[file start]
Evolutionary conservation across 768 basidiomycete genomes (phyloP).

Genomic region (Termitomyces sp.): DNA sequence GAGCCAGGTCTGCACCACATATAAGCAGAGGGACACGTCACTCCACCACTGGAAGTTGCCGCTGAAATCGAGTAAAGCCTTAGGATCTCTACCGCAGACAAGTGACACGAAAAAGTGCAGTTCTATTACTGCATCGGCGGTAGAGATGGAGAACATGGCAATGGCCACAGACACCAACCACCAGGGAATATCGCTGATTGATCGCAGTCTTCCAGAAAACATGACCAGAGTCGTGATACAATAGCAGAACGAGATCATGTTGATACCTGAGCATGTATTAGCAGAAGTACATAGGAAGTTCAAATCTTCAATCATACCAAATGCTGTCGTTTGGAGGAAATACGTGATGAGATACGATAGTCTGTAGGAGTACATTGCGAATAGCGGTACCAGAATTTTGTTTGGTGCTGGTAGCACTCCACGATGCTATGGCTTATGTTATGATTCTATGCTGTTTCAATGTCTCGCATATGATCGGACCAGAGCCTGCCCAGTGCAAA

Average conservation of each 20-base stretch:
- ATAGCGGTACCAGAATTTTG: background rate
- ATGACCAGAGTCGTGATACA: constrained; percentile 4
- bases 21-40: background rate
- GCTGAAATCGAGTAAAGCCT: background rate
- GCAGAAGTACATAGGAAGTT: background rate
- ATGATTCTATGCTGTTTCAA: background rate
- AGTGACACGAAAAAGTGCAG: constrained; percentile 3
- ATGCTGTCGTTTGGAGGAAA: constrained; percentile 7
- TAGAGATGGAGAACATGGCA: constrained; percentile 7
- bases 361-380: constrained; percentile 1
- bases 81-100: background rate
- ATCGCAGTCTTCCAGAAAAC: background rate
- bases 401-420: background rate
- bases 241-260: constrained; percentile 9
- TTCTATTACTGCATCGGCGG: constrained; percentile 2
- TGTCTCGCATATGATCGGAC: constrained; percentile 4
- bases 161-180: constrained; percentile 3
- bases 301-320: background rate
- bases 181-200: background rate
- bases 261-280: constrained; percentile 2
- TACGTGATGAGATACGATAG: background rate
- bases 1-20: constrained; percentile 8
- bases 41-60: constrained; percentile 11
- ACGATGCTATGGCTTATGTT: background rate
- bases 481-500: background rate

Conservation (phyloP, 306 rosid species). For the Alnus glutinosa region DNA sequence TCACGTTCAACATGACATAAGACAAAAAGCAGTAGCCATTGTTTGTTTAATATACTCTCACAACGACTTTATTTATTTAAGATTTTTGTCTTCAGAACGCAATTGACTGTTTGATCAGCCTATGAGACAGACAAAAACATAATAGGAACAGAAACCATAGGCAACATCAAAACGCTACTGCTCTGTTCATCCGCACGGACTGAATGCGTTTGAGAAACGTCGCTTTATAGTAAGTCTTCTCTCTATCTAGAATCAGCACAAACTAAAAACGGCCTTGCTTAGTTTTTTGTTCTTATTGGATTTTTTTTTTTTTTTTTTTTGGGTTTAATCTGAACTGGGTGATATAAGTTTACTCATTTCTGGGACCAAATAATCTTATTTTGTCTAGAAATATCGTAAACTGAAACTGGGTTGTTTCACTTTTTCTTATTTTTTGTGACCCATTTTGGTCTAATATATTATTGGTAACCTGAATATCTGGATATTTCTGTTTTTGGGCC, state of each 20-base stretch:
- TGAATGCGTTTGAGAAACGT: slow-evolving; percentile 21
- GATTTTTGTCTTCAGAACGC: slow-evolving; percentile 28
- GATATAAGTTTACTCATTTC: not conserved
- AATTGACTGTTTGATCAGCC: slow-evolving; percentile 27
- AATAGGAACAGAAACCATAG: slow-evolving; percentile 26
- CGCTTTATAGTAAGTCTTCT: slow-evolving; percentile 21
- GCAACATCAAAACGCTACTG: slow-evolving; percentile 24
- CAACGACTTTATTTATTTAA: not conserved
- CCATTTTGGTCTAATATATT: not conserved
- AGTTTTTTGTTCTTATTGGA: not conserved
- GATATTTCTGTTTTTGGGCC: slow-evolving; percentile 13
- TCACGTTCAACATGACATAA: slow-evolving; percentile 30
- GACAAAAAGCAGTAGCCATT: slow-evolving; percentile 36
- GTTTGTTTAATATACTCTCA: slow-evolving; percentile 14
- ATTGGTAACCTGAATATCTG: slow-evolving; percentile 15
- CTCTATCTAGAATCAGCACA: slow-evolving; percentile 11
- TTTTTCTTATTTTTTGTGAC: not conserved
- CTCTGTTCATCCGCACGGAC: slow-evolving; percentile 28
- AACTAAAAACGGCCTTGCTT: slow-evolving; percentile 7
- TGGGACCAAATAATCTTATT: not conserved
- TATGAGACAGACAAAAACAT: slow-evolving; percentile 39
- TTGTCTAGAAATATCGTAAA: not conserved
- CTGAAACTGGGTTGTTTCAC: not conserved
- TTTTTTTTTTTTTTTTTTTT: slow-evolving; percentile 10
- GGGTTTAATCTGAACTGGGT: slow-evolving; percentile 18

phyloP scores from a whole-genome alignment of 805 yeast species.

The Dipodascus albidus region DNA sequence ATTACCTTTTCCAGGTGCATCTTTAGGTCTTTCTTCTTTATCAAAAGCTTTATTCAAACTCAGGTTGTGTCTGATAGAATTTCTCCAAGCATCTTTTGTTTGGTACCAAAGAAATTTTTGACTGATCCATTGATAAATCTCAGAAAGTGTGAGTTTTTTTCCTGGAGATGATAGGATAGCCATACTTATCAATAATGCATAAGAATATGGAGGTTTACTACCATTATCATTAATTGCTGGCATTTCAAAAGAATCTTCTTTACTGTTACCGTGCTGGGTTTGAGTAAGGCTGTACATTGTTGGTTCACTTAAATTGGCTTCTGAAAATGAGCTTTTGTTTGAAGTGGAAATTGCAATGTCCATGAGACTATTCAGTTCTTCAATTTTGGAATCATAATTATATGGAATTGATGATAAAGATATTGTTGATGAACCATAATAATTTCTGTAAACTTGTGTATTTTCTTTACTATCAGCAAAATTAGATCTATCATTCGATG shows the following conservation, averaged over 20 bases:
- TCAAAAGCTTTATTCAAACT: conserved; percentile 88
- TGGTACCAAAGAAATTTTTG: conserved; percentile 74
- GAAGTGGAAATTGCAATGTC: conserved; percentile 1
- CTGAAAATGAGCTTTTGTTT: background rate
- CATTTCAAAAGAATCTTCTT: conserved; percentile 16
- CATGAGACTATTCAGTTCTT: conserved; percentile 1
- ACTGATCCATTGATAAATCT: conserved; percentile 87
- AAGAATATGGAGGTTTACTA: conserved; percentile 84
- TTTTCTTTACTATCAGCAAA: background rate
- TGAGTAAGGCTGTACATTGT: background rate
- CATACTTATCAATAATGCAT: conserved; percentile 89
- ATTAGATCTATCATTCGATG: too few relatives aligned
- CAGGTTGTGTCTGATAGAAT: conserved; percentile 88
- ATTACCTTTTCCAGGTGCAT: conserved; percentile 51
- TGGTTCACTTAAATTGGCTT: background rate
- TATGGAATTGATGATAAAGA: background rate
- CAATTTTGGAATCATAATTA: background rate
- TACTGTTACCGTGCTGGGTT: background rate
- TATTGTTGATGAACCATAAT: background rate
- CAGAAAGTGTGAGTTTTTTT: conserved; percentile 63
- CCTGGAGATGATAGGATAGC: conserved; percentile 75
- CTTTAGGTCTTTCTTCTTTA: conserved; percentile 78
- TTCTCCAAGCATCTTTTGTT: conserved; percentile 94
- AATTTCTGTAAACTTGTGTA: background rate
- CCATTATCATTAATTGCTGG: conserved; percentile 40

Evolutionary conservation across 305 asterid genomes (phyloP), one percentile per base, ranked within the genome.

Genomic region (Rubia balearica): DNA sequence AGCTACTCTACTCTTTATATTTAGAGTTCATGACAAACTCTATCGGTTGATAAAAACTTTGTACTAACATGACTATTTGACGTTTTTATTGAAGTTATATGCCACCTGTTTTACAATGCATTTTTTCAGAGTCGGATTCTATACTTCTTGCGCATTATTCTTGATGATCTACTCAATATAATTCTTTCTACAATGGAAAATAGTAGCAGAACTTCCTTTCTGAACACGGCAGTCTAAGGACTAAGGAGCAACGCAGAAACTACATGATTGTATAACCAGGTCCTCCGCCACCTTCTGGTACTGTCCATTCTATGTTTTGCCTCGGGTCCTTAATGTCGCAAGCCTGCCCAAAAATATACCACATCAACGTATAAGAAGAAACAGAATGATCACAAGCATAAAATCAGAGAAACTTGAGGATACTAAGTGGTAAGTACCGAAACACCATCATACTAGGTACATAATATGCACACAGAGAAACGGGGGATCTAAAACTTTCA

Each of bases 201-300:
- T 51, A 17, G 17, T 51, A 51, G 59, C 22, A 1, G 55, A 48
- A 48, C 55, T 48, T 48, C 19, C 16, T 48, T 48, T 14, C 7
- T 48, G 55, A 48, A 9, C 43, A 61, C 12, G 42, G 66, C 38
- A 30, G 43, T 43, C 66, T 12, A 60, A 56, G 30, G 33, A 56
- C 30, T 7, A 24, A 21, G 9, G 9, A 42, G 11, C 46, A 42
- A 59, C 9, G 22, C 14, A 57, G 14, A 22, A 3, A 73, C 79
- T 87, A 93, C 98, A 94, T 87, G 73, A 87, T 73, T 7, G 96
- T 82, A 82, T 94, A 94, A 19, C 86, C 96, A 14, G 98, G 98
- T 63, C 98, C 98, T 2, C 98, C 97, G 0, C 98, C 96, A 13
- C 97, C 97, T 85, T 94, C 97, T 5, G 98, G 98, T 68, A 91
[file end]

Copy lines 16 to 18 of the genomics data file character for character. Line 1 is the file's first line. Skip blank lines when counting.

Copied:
- bases 401-420: background rate
- bases 241-260: constrained; percentile 9
- TTCTATTACTGCATCGGCGG: constrained; percentile 2